Published: Friday September 26, 2008
No listed Jamaican company has told the Jamaica Stock Exchange it was exposed from fall-out in the US financial markets - a development which the market's general manager Marlene Street-Forrest says she is taking to mean that none of her members is materially affected by the Wall Street meltdown that has sent asset values plummeting.
"We assume that those who have not sent out emails have no exposure," Street-Forrest told the Financial Gleaner.
Obliged to disclose info
Under Jamaica Stock Exchange rules, listed companies are obliged to disclose information which comes to the attention of management that could significantly affect the firms' market price or value or materially affect their business.
"If the company has material exposure to anything, whether in our market or markets abroad, they need to expose it to the JSE," Street-Forrest said. "Appendix eight sets out this, whether it's a financial institution or a non-financial institution."
There has been some speculation here over the past fortnight of how the turbulence of Wall Street might have affected Jamaican brokerage houses.
Courted fund managers
The investment bank Lehman Brothers, which filed for bankruptcy protection and has been selling off assets, and Merrill Lynch, which put itself up for sale, were known in the past to have courted Jamaican fund managers.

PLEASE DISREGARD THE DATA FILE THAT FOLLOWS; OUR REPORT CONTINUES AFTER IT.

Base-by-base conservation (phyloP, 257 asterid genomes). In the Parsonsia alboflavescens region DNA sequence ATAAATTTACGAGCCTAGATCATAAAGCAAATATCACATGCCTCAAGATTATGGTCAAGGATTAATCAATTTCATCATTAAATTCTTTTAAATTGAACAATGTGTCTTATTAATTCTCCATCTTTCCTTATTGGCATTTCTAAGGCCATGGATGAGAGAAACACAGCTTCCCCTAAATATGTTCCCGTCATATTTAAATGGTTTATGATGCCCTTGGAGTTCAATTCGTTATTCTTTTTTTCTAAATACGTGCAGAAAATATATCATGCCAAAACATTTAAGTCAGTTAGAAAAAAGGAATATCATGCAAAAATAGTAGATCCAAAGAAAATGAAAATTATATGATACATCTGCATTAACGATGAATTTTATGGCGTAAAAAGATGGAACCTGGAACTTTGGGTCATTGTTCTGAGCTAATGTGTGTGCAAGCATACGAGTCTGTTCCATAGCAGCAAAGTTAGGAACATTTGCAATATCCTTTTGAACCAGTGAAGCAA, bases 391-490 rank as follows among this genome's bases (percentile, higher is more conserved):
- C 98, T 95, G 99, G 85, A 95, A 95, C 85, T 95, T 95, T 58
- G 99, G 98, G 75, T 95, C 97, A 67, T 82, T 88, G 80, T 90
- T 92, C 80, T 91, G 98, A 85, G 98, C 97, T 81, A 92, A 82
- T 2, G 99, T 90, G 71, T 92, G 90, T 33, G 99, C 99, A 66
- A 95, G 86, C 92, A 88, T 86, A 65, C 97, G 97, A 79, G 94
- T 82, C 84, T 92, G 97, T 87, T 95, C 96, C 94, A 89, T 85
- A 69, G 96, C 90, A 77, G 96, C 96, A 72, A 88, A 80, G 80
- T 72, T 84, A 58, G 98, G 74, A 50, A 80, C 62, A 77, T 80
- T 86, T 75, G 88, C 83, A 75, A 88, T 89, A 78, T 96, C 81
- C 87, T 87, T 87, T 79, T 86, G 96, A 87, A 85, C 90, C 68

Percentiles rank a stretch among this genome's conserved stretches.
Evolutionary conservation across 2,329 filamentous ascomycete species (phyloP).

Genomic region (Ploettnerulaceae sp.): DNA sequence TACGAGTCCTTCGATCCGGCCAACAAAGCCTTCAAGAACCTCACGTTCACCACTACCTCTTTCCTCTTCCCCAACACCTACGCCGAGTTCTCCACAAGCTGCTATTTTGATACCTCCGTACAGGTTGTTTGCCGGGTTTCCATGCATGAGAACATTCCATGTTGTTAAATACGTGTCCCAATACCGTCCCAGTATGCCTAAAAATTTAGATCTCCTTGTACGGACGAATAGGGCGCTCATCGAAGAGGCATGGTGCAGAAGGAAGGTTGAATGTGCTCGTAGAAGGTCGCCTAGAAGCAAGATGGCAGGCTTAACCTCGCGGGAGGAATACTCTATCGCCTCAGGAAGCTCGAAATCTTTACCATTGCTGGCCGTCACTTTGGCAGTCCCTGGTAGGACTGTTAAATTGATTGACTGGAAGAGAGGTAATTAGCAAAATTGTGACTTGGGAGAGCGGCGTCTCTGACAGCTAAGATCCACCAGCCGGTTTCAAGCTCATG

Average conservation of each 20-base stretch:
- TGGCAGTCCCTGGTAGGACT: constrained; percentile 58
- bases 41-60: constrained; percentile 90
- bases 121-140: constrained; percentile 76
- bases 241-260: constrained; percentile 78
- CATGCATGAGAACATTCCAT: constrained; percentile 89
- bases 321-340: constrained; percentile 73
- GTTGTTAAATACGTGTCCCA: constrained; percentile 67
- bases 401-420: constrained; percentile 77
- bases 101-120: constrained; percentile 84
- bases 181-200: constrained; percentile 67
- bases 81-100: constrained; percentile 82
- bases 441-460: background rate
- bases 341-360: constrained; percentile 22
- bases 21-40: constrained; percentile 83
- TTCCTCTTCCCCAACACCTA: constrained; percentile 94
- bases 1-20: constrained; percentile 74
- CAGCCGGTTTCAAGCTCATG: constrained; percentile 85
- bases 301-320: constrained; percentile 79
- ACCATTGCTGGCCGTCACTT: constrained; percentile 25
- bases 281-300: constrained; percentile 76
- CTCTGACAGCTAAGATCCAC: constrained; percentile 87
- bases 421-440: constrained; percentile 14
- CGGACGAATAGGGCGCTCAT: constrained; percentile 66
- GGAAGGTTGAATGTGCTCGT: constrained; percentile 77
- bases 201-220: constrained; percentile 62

However, Jamaican officials, in their early assessment, said that exposure by Jamaican financial institutions appeared to have been minimal.
Jamaica Money Market Brokers told shareholders at that firm's annual stockholders' meeting last week that it was exposed in Lehman Brothers for up to three per cent of the company's $85 billion own-account investment portfolio. But CEO Keith Duncan said he did not expect more than one per cent of that risk to be realised.
Own-account funds exposed
Dennis Cohen, the deputy managing director of National Commercial Bank, hinted that some own-account funds of its brokerage subsidiary - NCB Capital Markets - may have been exposed, but provided no figures.
Other financial firms either said they were not exposed or appeared coy in answers.
For Street-Forrest, she takes the absence of filings at face value.
"I would use the silence to assume no other listed company was in fact affected by the collapse in any material way," she said.